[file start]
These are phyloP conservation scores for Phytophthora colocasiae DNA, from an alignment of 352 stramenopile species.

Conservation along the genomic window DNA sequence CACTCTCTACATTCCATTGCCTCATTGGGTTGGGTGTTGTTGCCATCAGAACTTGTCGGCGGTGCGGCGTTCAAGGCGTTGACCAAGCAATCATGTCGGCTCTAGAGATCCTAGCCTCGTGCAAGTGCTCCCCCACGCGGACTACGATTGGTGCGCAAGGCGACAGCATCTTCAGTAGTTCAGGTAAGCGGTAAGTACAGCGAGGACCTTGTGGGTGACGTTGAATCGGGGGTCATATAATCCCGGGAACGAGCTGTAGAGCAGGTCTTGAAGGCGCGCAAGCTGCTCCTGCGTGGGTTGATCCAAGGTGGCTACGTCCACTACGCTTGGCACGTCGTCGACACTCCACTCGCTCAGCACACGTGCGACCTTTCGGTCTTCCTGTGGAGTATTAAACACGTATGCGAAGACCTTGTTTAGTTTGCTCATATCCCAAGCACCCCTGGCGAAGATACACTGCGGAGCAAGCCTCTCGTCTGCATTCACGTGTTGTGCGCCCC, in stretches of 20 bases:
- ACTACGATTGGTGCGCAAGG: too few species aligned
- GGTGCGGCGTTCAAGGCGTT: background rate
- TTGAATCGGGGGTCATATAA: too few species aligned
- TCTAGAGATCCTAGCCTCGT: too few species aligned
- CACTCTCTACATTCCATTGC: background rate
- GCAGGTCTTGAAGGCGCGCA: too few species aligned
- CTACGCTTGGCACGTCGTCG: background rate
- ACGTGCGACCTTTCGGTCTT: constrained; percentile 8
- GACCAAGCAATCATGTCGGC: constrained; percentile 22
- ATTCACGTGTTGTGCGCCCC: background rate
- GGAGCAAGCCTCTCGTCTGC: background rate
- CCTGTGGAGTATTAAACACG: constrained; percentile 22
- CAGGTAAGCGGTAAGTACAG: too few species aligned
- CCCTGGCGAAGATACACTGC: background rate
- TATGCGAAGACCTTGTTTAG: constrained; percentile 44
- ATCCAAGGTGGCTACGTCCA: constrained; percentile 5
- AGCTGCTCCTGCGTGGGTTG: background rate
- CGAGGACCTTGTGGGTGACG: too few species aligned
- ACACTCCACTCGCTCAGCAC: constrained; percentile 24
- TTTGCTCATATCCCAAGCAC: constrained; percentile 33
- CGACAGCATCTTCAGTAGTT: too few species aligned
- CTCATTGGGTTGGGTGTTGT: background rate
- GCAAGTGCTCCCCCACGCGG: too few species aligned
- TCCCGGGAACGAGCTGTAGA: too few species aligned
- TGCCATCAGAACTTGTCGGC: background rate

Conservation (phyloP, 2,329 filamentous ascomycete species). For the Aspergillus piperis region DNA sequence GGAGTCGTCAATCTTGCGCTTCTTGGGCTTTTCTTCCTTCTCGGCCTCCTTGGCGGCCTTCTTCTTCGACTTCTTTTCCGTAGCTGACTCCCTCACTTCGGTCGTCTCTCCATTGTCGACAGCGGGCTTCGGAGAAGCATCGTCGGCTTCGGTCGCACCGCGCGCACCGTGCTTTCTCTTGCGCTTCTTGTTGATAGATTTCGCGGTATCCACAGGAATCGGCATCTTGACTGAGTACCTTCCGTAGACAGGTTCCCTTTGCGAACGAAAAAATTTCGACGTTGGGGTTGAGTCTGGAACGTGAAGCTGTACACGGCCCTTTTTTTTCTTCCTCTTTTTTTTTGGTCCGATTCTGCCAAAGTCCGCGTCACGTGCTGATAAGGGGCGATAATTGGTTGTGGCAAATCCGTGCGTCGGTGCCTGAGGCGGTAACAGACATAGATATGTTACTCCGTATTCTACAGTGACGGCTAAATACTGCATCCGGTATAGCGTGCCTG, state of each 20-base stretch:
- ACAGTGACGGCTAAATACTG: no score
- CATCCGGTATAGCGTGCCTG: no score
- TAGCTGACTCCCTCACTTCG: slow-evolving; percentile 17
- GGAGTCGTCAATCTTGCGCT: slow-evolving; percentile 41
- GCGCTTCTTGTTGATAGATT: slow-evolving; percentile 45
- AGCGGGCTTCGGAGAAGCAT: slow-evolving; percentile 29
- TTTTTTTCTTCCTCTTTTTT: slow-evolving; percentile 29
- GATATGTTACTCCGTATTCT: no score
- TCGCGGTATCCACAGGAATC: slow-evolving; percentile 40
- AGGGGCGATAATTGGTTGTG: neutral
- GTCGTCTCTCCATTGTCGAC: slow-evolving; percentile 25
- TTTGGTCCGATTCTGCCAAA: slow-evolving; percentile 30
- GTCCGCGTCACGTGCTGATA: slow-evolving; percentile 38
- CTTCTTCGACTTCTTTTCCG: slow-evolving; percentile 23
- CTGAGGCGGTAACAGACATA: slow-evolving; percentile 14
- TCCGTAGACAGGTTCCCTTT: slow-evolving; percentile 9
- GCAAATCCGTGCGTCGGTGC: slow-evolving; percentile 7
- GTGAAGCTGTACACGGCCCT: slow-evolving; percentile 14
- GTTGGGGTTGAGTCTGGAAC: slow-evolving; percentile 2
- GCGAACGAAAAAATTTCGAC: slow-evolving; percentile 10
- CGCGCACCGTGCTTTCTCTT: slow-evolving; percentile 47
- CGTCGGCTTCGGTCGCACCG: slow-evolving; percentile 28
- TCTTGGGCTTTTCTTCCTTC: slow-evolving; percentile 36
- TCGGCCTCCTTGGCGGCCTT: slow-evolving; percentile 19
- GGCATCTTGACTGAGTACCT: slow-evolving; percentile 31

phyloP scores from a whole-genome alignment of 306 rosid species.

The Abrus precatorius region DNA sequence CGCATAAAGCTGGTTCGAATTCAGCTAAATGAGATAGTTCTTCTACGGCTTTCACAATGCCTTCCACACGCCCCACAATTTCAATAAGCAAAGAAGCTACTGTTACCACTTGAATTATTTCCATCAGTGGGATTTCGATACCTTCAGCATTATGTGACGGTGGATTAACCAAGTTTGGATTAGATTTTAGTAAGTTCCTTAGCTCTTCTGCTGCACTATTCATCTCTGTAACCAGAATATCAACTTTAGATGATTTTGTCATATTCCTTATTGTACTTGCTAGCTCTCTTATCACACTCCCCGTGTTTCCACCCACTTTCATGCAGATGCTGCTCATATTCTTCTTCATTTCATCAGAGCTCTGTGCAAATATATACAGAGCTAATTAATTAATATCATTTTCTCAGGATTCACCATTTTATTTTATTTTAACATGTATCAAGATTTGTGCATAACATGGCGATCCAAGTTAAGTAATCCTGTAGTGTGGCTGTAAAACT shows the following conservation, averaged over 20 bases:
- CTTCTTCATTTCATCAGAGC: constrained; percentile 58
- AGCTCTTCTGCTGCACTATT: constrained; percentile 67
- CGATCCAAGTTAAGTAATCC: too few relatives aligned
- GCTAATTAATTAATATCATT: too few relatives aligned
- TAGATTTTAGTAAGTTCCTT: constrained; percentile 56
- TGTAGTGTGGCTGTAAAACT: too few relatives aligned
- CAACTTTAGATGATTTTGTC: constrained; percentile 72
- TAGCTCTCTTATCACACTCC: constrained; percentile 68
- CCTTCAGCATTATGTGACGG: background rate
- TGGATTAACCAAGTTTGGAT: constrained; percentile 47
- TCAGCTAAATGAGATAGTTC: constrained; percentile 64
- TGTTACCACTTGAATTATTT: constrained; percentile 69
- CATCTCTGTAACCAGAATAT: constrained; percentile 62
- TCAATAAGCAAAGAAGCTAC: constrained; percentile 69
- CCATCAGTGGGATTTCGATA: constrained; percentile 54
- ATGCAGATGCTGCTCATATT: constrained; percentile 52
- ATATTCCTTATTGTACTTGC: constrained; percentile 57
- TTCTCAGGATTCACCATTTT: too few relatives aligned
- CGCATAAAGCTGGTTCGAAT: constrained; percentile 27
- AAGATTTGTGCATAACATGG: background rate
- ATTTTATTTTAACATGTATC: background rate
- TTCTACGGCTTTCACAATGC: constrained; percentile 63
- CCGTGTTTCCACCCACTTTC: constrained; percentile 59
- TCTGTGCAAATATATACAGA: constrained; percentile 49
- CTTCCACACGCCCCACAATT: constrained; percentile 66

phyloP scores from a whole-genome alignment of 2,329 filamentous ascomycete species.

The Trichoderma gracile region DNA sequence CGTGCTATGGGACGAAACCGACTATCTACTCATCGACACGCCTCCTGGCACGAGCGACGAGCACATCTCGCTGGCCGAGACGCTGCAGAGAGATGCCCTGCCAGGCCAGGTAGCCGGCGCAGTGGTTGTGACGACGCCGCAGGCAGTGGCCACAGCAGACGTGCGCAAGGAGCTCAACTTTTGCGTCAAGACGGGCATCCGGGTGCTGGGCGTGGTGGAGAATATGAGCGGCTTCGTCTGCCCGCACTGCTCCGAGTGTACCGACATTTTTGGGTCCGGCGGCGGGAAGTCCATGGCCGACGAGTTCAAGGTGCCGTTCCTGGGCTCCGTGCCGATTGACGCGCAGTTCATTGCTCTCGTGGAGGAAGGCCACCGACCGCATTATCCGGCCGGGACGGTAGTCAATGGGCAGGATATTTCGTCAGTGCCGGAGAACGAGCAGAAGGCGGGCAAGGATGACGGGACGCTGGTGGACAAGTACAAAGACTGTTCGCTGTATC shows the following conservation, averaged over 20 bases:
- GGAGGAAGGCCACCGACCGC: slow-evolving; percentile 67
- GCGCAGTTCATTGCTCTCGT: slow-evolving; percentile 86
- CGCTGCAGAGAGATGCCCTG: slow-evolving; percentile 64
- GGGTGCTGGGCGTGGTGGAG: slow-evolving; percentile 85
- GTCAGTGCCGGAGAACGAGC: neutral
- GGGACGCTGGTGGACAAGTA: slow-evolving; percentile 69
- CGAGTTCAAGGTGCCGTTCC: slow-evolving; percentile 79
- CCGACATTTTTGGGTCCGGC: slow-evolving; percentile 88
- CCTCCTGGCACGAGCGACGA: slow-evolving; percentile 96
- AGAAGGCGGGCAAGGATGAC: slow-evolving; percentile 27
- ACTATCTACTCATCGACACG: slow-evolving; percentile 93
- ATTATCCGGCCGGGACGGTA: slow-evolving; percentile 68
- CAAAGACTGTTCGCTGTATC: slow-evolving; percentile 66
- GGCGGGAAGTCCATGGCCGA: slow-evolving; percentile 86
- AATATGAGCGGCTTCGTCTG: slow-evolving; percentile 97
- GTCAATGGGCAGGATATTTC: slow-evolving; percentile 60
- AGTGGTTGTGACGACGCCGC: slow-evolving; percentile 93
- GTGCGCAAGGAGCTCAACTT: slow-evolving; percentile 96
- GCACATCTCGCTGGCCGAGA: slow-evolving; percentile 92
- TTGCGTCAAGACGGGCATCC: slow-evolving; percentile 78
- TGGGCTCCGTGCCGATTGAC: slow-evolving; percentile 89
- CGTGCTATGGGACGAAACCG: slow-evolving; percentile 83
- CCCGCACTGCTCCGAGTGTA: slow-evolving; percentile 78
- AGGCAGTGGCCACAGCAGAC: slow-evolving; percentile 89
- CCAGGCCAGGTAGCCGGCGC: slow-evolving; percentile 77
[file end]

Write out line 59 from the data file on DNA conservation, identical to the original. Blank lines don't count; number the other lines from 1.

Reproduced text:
- GCTAATTAATTAATATCATT: too few relatives aligned